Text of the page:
Page:Men of the Time, eleventh edition.djvu/667

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660

KEMBLE— KEMPE .

especially in the brilliant expedi- tion against Ahwas/' For his ser- vices in the Persian War^ Captain Kemball was rewarded with the medal and clasp, a Breyet Majority, and the O.B. In 1866 he was nomi- nated to the second class of the Star of India, and in 1874 was pro- moted to General Officer's rank, antedated to March, 1868. Sir Arnold was selected to attend upon the Shah daring that potentate's visit to England in 1878 ; and from April, 1876, he was employed on the Turko-Persian Boundary Com- mission until the summer of 1876, when he was sent as British Com- missioner to the Turkish Army, and accompanied Abdul-Eezim through the Servian Campaign. He was promoted to the brevet rank of Lieutenant-General in Oct. 1877; was created a K.C.B. July 29, 1878 ; and attained the rank of General in 1880.

KEMBLE, Fbancbs Anns, daughter of Charles Kemble, and niece of Mrs. Siddons, born in Newman Street, London, November 27, 1809. She made her first ap- pearance, Oct. 5, 1829, as Juliet, at Covent Garden Theatre, then under the management of her father. "Venice Preserved" was revived Dec. 9, in that year, for the pur- pose of introducing her as Belvi- dera ; and she sustained the parts of the Grecian Daughter, Mrs. Beverley, Portia, Isabella, Lady Townley, Calista, Bianca, Beatrice, Constance, Lady Teazle, Queen Catherine, Louise of Savoy in " Francis I.," Lady Macbeth, and Julia in the "Hunchback." The three years during which she re- trieved the fortunes of her family, were marked by the production of " Francis I.," a tragedy written by herself at seventeen. In 1832 she visited America, and, with her father, performed with great suc- cess at the principal theatres of the United States. An account of these wanderings is given in her "Journal of a Besidence in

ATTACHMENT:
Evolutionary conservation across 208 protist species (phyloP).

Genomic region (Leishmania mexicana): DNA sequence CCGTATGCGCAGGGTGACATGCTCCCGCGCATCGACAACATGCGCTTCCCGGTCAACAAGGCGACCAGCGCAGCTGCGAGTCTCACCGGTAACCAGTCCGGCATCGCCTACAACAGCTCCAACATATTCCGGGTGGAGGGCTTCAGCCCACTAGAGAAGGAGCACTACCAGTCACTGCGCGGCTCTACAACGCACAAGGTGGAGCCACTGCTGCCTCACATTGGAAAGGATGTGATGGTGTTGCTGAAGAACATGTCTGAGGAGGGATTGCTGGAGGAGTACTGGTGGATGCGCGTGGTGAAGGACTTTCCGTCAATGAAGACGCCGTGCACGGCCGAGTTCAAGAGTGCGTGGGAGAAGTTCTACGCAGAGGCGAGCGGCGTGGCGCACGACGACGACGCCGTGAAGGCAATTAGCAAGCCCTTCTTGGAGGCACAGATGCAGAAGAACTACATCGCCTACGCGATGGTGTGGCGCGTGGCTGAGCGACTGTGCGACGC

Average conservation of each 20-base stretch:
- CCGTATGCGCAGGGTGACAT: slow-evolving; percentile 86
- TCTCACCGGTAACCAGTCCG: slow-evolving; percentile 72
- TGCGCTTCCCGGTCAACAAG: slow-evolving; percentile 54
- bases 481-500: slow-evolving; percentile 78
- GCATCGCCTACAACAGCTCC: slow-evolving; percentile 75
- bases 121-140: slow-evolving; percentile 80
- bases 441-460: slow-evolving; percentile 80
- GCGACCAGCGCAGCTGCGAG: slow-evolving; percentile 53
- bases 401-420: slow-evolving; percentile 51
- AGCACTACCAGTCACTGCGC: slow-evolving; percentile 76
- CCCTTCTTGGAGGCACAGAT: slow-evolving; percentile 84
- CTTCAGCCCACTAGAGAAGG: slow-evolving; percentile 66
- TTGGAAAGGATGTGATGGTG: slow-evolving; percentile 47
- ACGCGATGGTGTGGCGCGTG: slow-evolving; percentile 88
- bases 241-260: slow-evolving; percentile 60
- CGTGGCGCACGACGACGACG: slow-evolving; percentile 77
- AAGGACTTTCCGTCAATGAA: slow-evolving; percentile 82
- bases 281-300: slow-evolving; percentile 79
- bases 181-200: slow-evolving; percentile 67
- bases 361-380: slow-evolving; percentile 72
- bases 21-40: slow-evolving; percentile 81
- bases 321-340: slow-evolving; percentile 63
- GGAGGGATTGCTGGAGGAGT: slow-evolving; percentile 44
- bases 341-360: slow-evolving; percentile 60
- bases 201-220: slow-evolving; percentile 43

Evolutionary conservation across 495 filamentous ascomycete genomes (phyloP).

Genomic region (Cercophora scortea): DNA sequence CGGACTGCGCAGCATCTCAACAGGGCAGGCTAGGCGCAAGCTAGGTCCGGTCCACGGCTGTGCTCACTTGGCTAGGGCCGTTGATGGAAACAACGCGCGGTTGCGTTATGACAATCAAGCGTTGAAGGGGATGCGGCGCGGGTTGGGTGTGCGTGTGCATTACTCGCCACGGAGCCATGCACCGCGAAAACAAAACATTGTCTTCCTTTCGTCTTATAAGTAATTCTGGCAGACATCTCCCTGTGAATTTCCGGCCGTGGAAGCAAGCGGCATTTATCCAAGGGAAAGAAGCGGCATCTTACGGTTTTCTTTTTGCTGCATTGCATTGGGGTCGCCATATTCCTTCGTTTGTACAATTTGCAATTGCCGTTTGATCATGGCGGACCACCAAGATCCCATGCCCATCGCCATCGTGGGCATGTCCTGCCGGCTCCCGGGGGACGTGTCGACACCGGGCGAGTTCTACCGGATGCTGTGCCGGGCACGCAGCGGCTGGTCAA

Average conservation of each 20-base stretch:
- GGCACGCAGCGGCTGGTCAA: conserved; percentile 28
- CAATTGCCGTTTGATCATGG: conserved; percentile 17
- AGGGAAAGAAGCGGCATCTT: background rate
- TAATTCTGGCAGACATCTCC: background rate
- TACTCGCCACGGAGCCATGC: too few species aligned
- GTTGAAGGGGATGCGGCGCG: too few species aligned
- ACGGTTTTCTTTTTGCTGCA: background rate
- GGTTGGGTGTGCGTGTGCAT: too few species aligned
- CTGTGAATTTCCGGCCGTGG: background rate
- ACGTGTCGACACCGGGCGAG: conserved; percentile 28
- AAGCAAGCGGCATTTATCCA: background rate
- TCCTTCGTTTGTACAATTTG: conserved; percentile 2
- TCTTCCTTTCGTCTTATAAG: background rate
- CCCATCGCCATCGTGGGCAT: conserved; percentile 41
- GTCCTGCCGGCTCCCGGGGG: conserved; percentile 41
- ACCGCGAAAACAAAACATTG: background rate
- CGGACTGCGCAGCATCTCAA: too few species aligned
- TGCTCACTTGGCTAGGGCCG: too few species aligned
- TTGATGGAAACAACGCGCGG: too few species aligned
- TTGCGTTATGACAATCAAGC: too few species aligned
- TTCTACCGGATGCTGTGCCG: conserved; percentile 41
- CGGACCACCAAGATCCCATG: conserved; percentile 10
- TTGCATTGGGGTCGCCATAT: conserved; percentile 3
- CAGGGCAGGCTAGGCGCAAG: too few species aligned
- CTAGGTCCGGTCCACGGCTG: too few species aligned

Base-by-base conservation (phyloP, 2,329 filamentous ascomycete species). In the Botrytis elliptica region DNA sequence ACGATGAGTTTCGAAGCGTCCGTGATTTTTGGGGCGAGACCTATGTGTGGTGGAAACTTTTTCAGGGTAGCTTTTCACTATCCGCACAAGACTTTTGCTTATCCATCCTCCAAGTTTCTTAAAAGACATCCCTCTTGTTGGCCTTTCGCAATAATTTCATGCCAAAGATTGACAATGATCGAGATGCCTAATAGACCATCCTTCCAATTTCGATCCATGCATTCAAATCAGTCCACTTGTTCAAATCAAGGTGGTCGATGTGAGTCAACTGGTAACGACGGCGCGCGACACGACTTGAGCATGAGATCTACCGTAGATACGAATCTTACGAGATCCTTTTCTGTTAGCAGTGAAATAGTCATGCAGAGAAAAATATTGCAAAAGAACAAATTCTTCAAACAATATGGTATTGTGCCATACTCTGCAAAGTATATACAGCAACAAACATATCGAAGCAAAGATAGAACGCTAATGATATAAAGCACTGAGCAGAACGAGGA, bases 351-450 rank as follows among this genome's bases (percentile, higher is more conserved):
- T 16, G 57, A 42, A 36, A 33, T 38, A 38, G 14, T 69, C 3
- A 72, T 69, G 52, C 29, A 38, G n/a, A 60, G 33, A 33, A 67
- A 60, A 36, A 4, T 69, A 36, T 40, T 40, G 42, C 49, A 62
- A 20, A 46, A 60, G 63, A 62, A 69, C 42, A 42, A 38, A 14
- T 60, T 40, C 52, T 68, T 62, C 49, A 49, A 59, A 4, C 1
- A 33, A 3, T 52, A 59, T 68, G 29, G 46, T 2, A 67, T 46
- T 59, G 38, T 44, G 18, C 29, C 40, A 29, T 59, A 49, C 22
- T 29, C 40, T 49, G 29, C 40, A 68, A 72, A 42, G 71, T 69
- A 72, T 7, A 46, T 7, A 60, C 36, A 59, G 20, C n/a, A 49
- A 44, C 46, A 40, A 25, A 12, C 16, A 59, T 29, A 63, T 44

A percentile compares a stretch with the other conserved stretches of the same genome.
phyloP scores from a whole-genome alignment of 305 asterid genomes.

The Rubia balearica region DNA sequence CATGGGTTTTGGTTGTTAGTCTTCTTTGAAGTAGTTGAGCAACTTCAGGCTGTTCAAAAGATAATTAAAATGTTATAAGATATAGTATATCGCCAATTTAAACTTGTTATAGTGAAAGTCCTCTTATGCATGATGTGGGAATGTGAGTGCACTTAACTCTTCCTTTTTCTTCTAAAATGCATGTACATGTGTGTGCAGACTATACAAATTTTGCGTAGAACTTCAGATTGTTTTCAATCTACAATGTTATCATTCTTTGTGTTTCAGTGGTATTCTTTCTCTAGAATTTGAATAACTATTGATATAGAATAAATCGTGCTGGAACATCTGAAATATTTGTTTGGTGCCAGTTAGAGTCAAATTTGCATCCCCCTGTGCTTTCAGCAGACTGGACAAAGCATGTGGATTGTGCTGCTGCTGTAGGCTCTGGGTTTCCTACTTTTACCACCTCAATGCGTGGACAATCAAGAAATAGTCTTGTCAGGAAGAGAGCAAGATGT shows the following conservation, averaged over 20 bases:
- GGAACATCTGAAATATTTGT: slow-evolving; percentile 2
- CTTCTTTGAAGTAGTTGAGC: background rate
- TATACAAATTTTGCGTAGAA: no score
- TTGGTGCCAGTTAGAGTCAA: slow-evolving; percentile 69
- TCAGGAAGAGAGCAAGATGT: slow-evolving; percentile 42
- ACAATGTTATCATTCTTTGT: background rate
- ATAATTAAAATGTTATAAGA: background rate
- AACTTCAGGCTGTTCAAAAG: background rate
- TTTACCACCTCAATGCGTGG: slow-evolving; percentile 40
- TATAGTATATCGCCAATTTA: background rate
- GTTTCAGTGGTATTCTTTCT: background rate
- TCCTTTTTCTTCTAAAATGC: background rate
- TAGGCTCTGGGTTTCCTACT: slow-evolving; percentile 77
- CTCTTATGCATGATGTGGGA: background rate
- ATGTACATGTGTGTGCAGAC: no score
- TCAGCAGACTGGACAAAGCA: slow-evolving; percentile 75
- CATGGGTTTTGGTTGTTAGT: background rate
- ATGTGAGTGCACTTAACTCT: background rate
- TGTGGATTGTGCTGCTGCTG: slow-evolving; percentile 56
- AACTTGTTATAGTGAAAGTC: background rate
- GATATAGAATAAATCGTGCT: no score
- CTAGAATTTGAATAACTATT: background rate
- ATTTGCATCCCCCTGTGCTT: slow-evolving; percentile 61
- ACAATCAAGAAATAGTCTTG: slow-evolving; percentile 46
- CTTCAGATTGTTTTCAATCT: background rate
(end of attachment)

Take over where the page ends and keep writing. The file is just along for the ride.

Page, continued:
America" (1835). At this period she became the wife of Mr. Pierce Butler, a planter of South Caro- lina, ^m whom she obtained a divorce in 1839. She resumed her maiden name, and retired to Lenox, Massachusetts, where she resided, with the exception of a year spent in Italy, for nearly twenty years. Besides translations from Schiller and others, she has also published "The Star of Seville" (1837); a volume of "Poems" (1842); "A Tear of Consolation" (1847); "Besidence on a Georgia Planta- tion" (1863) ; "Records of a Girl- hood," 8 vols. (1878) ; " Eeoordfl of Later Life," 2 vols. (1882); and has ap]>eared at intervals as a pub- lic reader. From 1869 to 1873 she was in Europe. She tlien returned to America, and has since resided near Philadelphia. In 1876-7 she contributed to the Ailai^ie JfoniMy a series of papers giving some reminiscenoes of her early years.

EEMPE, Thb Bbv. John Ed- WABD, M.A., son of A. J. Eempe, Esq., F.S.A., a distinguished anti- quary, was born March 9, 1810, educated at St. Paul's School and Clare College, Cambridge, where he graduate B.A. in 1833 as a senior optime, and first daas in classics; and M.A. in 1887. He was appointed Curate of Tavistock, Devon, in 1838, and elected a Fel- low of his college in 1841. He became Curate of Bamet, Herts, in 1844; Incumbent of St. John's, St. Pancras, on the presentation of Bishop Blomfield, in 1846 ; of St. Barnabas, Kensington, in 1848 ; and Sector of St. James's, Piccadilly, on the presentation of Lord Aber- deen, as Premier, in 1853. In 1861 he was appointed by Bishop Tait to the Prebendal stall of Chamber- lainewood, in St. Paul's; in 1864 he became one of her Majesty's chaplains; and in 1868 he was elected one of the Proctors in Con- vocation for London, being re- elected in 1874. In 1880 he re- tired from Convocation. He is n

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